Stuart White, Bank of Scotland commercial area director, said: "The findings of this report are excellent news for the economy, demonstrating the employment-generating nature of the oil and gas industry now and in the future.
"With most of the UK's oil and gas firms clustered in Aberdeen and the north-east, Scotland should reap the largest share of these new jobs. However, other parts of the UK will benefit from expansion plans."
The 100 companies taking part in the bank's Rising Fortunes 3 investigation indicated they intended to create 6000 jobs over the next two years. If the figures are replicated across the UK, 39, 000 jobs would be created, more than half by Scottish-based firms.
Many of the roles would be located abroad, with Africa described in the report as "the new frontier" for the industry. However, a significant proportion of the positions are expected to go to British residents.
There is a "mixed background of threats and opportunities" for extraction in the North Sea, the report says. Although there is an acceptance oil yet to be discovered will be more difficult to extract, 60% of the exploration and production firms surveyed were expecting to grow.
The proportion of Britain's oil and gas executives who see "plenty of growth ahead" fell to 69%, in contrast to rising optimism in other industries. A rise in operation costs of 15.5% last year was among the factors blamed for the disparity.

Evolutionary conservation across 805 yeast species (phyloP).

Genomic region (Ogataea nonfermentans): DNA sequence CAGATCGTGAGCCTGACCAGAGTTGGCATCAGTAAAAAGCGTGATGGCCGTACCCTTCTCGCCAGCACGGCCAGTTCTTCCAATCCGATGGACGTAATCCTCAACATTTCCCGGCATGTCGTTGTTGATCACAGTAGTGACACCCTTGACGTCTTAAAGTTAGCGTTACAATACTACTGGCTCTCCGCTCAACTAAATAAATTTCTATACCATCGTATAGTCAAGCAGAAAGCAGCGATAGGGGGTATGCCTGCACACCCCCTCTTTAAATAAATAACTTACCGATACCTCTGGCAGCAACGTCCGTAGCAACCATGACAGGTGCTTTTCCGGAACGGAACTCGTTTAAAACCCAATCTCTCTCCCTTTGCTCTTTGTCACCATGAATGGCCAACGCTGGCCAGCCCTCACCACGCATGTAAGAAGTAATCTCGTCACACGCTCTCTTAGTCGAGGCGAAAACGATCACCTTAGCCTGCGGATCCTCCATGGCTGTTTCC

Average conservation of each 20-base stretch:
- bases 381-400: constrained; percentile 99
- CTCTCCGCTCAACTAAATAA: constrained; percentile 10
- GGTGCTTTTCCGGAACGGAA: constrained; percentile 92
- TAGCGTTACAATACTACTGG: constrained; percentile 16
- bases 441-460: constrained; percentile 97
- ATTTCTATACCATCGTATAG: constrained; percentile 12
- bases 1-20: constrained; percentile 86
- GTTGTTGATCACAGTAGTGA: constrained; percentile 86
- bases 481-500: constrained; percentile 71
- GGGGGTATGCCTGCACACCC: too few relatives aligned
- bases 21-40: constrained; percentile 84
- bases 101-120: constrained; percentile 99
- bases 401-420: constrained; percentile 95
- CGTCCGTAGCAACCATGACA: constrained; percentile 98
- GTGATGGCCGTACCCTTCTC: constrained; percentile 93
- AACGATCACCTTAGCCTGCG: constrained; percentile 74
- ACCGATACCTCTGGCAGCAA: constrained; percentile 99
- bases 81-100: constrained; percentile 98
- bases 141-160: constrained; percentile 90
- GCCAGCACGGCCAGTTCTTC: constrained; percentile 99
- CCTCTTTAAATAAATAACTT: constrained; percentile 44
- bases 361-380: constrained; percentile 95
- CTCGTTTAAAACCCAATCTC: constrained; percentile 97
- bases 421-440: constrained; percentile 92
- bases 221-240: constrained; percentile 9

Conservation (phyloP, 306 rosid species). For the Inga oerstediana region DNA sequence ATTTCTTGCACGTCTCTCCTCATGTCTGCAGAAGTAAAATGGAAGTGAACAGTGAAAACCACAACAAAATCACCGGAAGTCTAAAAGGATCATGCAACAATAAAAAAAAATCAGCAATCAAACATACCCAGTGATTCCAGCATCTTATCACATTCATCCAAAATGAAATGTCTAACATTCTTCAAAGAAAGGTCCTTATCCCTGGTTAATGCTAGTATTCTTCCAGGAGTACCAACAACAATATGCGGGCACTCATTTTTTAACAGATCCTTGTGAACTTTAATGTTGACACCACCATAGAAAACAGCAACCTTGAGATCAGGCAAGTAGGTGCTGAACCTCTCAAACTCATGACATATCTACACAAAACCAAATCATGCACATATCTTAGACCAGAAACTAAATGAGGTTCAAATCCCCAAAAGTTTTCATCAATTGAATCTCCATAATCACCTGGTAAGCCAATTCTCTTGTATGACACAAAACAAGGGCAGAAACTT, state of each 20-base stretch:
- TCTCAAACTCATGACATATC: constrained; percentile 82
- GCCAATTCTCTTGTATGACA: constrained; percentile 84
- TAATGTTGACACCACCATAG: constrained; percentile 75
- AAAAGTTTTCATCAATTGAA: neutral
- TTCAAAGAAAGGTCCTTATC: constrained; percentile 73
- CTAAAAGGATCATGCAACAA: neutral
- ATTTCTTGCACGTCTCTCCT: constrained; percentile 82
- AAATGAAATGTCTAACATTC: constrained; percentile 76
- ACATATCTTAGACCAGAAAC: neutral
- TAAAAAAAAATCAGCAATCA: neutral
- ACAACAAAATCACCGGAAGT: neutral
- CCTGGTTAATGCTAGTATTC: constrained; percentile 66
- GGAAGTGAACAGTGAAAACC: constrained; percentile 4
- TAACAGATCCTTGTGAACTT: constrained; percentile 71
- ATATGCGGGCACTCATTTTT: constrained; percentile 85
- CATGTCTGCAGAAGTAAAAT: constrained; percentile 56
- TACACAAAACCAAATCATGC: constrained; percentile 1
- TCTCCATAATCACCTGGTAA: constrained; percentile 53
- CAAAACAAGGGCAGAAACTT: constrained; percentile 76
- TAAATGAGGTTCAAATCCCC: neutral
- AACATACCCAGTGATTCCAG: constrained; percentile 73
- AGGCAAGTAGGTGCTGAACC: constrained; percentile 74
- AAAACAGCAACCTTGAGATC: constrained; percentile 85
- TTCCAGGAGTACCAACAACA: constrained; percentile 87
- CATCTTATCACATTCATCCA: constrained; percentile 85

The report warns that despite initiatives aimed at addressing a shortfall in skilled workers, the problem is unlikely to be resolved any time soon. The availability of skilled workers is the most pressing among engineering firms, with 87% expressing concern. There is a particular shortage of well drilling and operating engineers, subsea specialists, project engineers, health and safety specialists and geoscientists.
Alexander Kemp, professor of Petroleum Economics at Aberdeen University and director of the Aberdeen Centre For Research In Energy Economics And Finance, welcomed the report as "clearly positive" overall but said a shortage of workers was an increasing headache.
He said: "For oil companies it has meant cost inflation and it is quite a serious issue with North Sea activity. Wages and labour costs are at very high levels and it is a serious concern.
"A significant proportion of new jobs will be abroad but it is nonetheless positive. Clearly the firms are alert to emerging opportunities in Africa and that is very encouraging.
"It is interesting that the sector dealing with inspection, maintenance and repair is expecting high growth. This indicates the industry is taking serious steps to remedy high levels of downtime."
Oil and Gas UK, which represents Britain's offshore oil and gas industry, said the report had shown the oil and gas industry continues to attract a huge amount of investment, with last year alone seeing record levels of £14.4 billion.
Alex Thom, the organisation's employment and skills issues manager, said action was being taken to tackle an "undeniable skills shortage" within the industry.
"Companies are very willing to invest in what is a very buoyant market resulting in high levels of activity that generate well rewarded employment opportunities, " he said. "
A Scottish Government spokesman said: "The skills and knowledge developed in Scotland as a result of the development of the North Sea are a key strength for Scotland.